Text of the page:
Was it just the small amount on brush? That’s usually safe. Toothpaste doesn’t have enough fluoride for such a small amount to cause problems. Kids generally should have only a pea-sized amount on brush. Work with your child to practice spitting after brushing to make sure that he or she doesn’t pick up a habit of regularly swallowing toothpaste.

If it appears that a significant amount was swallowed, then it’s a good idea to give your child something dairy to eat. Calcium in milk binds to fluoride in the stomach and can help prevent gastrointestinal problems (like nausea.)

A small one-time snack of toothpaste shouldn’t cause any serious problems beyond a bit of tummy ache. But to be on the safe side, you can call the Poison Control Center for more direction.

How to Prevent Fluoride Emergencies

Keep those sweet, fruity, fluoride-rich kids’ toothpastes out of reach! Until your child is old enough to take care of their own oral hygiene, monitor how much product they are using.

Contact your child’s dentist for specific recommendations on the safe use of fluoride for healthy tooth development.

Posted on behalf of :
Prime Dental Care
417 Wall St
Princeton, NJ 08540
(609) 651-8618

Dec
23

When to Introduce Your Kids to Flossing

Some parents may feel that flossing is not as important as brushing, but the facts show otherwise. Introducing flossing isn’t as hard as you may think!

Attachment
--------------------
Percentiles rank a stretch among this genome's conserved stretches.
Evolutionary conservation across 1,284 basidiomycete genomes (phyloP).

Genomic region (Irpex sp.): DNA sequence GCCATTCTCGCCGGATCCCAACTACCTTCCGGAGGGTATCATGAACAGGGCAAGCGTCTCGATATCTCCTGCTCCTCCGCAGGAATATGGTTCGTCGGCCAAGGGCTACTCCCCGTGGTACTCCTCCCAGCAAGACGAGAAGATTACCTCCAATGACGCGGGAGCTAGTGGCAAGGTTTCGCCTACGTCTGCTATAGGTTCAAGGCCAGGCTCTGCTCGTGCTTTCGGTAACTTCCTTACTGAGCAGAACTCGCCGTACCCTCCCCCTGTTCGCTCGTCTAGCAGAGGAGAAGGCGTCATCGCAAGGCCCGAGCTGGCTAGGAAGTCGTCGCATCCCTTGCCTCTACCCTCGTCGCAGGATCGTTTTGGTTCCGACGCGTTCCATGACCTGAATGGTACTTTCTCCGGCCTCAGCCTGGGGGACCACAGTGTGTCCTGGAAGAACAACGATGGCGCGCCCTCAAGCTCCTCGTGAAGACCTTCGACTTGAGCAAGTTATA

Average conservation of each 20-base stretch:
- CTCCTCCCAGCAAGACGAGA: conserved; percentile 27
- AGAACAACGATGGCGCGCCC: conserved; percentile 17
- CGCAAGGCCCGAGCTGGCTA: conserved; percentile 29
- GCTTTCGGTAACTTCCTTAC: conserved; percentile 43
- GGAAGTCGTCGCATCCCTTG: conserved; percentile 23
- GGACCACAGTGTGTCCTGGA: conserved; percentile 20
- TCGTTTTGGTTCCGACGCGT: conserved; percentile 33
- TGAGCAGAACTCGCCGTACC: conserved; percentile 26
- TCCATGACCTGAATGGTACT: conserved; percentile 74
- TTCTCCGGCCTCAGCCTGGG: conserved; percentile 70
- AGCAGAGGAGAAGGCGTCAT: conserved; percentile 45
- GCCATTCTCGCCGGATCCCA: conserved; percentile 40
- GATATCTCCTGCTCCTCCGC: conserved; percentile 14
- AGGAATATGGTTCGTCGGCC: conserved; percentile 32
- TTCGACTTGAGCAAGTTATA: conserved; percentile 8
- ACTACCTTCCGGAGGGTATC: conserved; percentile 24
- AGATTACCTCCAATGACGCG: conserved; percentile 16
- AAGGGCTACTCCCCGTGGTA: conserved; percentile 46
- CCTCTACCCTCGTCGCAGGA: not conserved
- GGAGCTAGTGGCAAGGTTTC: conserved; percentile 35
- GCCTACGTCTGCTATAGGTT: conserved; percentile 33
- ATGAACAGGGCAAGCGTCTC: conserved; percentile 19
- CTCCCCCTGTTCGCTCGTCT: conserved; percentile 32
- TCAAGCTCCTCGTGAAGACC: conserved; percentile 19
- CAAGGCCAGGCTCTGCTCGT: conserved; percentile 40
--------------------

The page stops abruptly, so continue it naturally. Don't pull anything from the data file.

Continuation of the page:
Why We Floss

A toothbrush can’t reach in-between teeth. These areas are prime sites for cavity-causing bacteria to camp out in. Flossing is the only way you’re going to access these tight spots to disrupt any bacterial activity.

Here’s an important tip: if the sides of any two teeth are touching each other, they need to be flossed.

Kids and Flossing – Where Do You Start?

Even before adult teeth start coming in, some baby teeth may need to be flossed.

Give kids’ floss-picks a try. Start out doing it for your kids, and let them practice with supervision later on.

Usually at around age 8, kids can start practicing on their own with the flossing tool of their choice, such as:

  • Flossers
  • Regular dental floss
  • Water flossers

Flossing is usually easier to get done at nighttime before bed. It’s also probably best to begin the hygiene ritual with flossing to make sure it doesn’t get skipped. Brushing teeth first can leave kids with the sensation that their teeth are clean enough and it’s okay to skip the flossing.

Flossing – All in the Family!

It’s very common for even the most health-conscious adults to neglect regular flossing. Flossing has benefits for kids and adults alike, so there’s no time like the present to make flossing the next family project!

Talk with your kids dentist to get more tips on flossing and other age-appropriate oral hygiene care for your kids.

Posted on behalf of:
Atlantic Dental Partners
729 Centre St
Jamaica Plain, A 02130
(617) 390-8484

Most Popular

Tori, Exostosis, and Extra Bone Formation in the Mouth

A fairly common occurrence in the mouth is the existence of extra bone development along the outside or inside of the jawline near the teeth, or in the roof of…

Lingual Frenectomy versus Lingual Frenuloplasty

Lingual frenectomy and lingual frenuloplasty are both dental procedures used to correct a condition called ankyloglossia. Ankylogloassia, more commonly known as ‘tied tongue’, is an abnormality of the lingual frenulum….

Difference Between Conscious and Unconscious Sedation

Sedation dentistry is a wonderful option for many people who would not or cannot tolerate dentistry in a traditional dental setting.   Many people have a fear of visiting the dentist,…